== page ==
Creating Excel files

Microsoft Office Excel format is one of the formats that have been supported by Dynamics AX
since its early versions. For example, the Document handling feature allows producing Excel
files using the data from the system. In the new version of Dynamics AX, i.e. Dynamics AX
2009, this feature is extended even more. Now almost every form has a button called Export
to Excel, which quickly allows loading form data into Excel for further analysis using powerful
Excel tools.
Microsoft Office Excel format handling is done with the help of standard Dynamics AX
application classes prefixed with SysExcel. Basically, those classes are Excel COM wrappers
plus they contain additional helper methods to ease the developer’s tasks.
To demonstrate the principle in this recipe, we will create a new Excel file and fill it with a
customer list. This technique could be used to export any business data in a similar way.
How to do it…


1. Open AOT, and create a new class named CreateExcelFile with the following code:
class CreateExcelFile
{
}
public static void main(Args args)
{
CustTable custTable;
SysExcelApplication application;
SysExcelWorkbooks workbooks;
SysExcelWorkbook workbook;
SysExcelWorksheets worksheets;
SysExcelWorksheet worksheet;
SysExcelCells cells;
SysExcelCell cell;
int row;
;
application = SysExcelApplication::construct();
workbooks = application.workbooks();
workbook = workbooks.add();
worksheets = workbook.worksheets();
worksheet = worksheets.itemFromNum(1);
cells = worksheet.cells();
cells.range(‘A:A’).numberFormat(‘@’);
while select custTable
{
row++;

cell = cells.item(row, 1);
cell.value(custTable.AccountNum);
cell = cells.item(row, 2);
cell.value(custTable.Name);
}
application.visible(true);
}
2. Run the class, and check the exported list of customers on the screen:
3. Save the list as a file to the documents folder or somewhere on your filesystem for
further use in the Reading Excel files recipe.
How it works…
We start the code by creating the application object, which represents Excel using one
of the already mentioned SysExcel classes—SysExcelApplication. This is the very top of the
Excel object hierarchy. The next object is a collection of Excel workbooks, which we get by
calling workbooks() on the application object. We have to create a new workbook by
calling add() on the workbooks object. Each workbook contains a collection of worksheets,
which consists of three default worksheets. We get the worksheets object by calling
worksheets() on the workbook, and we get the first sheet by calling itemFromNum() with
the argument, 1, of the first sheet object. And finally, we get a collection of cells by calling
cells() on the worksheet.
Once we have reached the cells object, we set the format of the first column to @. The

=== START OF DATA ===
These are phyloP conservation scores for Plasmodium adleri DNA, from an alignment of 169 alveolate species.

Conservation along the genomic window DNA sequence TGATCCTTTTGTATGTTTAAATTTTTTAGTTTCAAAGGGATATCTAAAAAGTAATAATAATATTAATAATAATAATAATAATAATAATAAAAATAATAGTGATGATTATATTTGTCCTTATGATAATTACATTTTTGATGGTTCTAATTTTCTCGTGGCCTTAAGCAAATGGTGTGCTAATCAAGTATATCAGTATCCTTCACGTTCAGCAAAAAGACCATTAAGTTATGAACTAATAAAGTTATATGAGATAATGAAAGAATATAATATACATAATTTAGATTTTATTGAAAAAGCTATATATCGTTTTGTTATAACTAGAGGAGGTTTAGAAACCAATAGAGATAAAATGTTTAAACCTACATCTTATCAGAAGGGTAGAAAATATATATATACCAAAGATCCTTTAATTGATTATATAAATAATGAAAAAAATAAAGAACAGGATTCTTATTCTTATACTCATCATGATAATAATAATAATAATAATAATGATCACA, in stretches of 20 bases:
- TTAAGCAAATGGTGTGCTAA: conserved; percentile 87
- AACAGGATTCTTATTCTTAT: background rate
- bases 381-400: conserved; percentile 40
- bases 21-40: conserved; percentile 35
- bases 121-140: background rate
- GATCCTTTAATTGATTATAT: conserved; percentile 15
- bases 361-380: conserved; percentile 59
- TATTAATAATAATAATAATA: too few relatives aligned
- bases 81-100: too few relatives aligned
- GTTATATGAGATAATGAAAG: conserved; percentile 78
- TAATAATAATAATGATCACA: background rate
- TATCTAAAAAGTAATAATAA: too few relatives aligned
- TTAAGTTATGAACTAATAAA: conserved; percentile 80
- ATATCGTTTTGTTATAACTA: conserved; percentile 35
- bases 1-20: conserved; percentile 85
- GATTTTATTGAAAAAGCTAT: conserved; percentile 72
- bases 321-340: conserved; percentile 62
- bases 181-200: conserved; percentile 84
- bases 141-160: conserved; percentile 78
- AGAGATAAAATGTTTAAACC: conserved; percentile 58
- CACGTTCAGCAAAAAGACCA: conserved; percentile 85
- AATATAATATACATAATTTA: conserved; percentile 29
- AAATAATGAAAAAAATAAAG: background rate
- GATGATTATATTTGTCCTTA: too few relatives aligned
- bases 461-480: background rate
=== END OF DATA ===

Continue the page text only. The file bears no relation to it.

range of A:A is the first column and format @ means text format. This will force the first
column to be nothing else but text.

Next, we start looping through the CustTable table and fill customer account into the first
column and customer name into the second column in each row. In this way, we populate as
many rows as we have customers in the system.
Finally, we set the Excel application to show up on the screen by calling its visible() with
a true argument. It is a good practice to show the Excel after all operations are completed,
otherwise the user might start changing something while data is still being populated.
As you have noticed, we forced the first column of the sheet, customer account, to be formatted
as text, but we left the second column, customer name, as per default. This is because in my
data and in most cases, customer account actually is a number like 1000, 1001, and so on
even though it is stored in a string field in Dynamics AX. If we leave the format of the first column
intact, then Excel would automatically detect that customer account is a number and would
store it as a number. This might lead to confusion and data type mismatches when processing
this file later. This is a very common issue when dealing with Excel files. Customer name
normally cannot have only numbers so it is always automatically detected by Excel as text.

Source

Microtsoft Dynamics AX 2009 Development Cookbook

 
    • Patrick
    • Nisan 1st, 2010 6:22pm

    Hi,
    do you know if it’s possible to set the cell’s color when exporting to excel?

    Rgds,

    Patrick van Zandvoort

  1. Good brief and this mail helped me alot in my college assignement. Say thank you you for your information.

  2. selam ben senay, gercekten super bir blog, eger facebook veya twitter varsa eklemek isterim…

  3. Hi,
    i hope in the code u forget to mentioned path.i mean where tahe Excel file is stored.

    #define.filename(“c:\\test.xslx”);

    Thanks & Regards
    Naresh.D

    • Naresh
    • Eylül 16th, 2011 2:48pm

    hi,
    sorry for the last comment i just used the code it’s fine

    naresh

  1. No trackbacks yet.